This is a study that analyzes whether computer science papers include source code that makes it easy to reproduce their results.
The study found that out of 601 papers analyzed, 139 included source code that could be obtained without contacting the authors, and the study's researchers were able to email authors to get the source code for an additional 87 papers.
Of the 226 papers the authors obtained source code for, they were able to configure and run the source code within half an hour on 130 papers, without contacting the authors on an additional 64 papers, and after contacting the authors on a further 23 papers. For 9 papers, the study's researchers could not run the source code at all.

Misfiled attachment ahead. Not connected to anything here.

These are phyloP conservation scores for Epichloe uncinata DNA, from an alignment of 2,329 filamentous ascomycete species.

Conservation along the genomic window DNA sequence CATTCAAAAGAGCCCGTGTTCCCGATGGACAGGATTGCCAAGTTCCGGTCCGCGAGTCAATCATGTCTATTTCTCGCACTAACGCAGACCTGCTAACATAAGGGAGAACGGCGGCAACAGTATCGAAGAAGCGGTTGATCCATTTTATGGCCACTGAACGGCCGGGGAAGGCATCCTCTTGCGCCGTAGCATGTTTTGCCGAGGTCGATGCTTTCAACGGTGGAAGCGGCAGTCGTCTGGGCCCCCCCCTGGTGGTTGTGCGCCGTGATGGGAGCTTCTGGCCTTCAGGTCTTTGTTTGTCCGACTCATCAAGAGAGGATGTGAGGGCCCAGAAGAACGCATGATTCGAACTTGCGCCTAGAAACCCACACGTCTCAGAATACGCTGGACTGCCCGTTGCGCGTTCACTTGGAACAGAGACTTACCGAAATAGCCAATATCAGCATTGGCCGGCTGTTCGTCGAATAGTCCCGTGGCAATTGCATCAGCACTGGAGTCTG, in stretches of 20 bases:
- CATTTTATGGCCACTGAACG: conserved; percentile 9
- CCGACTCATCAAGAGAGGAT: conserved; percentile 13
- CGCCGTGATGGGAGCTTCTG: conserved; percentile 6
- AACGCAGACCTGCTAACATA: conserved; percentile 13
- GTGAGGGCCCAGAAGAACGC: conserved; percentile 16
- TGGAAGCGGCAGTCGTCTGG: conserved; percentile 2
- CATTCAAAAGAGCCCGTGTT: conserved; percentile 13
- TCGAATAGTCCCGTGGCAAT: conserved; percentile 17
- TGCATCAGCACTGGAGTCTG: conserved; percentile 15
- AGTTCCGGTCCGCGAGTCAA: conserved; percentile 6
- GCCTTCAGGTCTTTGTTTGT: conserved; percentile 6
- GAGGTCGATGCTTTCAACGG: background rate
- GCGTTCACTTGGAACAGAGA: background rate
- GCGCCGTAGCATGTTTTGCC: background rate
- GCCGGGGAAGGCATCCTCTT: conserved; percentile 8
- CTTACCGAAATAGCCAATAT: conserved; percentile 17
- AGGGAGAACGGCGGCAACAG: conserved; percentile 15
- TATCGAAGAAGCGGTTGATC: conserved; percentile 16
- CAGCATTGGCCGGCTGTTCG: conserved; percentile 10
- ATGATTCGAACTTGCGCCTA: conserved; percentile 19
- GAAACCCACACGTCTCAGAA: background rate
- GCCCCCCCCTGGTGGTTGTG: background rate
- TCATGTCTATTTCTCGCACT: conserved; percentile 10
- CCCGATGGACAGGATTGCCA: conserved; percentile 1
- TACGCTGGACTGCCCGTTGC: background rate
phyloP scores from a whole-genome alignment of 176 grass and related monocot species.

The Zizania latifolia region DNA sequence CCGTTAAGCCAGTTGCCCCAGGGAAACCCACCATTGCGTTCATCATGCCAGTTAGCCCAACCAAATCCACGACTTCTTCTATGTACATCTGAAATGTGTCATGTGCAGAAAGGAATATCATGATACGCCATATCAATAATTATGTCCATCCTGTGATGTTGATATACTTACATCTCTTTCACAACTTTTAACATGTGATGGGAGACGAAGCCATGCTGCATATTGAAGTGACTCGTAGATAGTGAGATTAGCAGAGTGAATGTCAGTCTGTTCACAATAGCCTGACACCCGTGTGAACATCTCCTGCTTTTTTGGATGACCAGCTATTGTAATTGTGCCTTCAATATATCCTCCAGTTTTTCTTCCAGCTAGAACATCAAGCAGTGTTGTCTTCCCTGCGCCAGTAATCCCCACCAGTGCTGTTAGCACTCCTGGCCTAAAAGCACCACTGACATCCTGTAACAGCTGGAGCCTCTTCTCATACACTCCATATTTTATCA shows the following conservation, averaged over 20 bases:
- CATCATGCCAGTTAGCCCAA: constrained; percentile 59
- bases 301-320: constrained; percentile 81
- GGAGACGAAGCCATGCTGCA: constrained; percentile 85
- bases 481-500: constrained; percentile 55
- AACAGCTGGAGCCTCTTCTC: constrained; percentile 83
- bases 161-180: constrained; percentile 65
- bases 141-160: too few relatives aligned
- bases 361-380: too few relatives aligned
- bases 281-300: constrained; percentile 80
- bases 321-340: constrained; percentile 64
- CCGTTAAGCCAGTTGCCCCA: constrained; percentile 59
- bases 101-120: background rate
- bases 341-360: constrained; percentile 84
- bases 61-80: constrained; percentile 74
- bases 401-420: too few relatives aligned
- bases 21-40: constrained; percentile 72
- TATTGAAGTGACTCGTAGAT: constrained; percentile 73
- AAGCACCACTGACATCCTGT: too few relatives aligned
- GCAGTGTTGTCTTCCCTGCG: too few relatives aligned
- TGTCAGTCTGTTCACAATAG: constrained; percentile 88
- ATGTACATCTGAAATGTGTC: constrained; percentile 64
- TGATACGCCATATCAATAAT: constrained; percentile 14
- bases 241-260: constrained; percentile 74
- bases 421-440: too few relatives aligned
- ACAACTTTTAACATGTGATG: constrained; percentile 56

These results don't show how much time researchers spend on making their source code available, but it does show how frequently papers are published with accompanying source code and what quality that source code tends to be.
PLL made an excellent comment. I'd like to add it to my answer in case it disappears later:
Just to summarise: the overall success rate should be seen as 217 out of 402. Of the full sample of 608, 206 were excluded for some reason or another --- e.g. their results weren't based on code in the first place. 402 were left that should have contained code.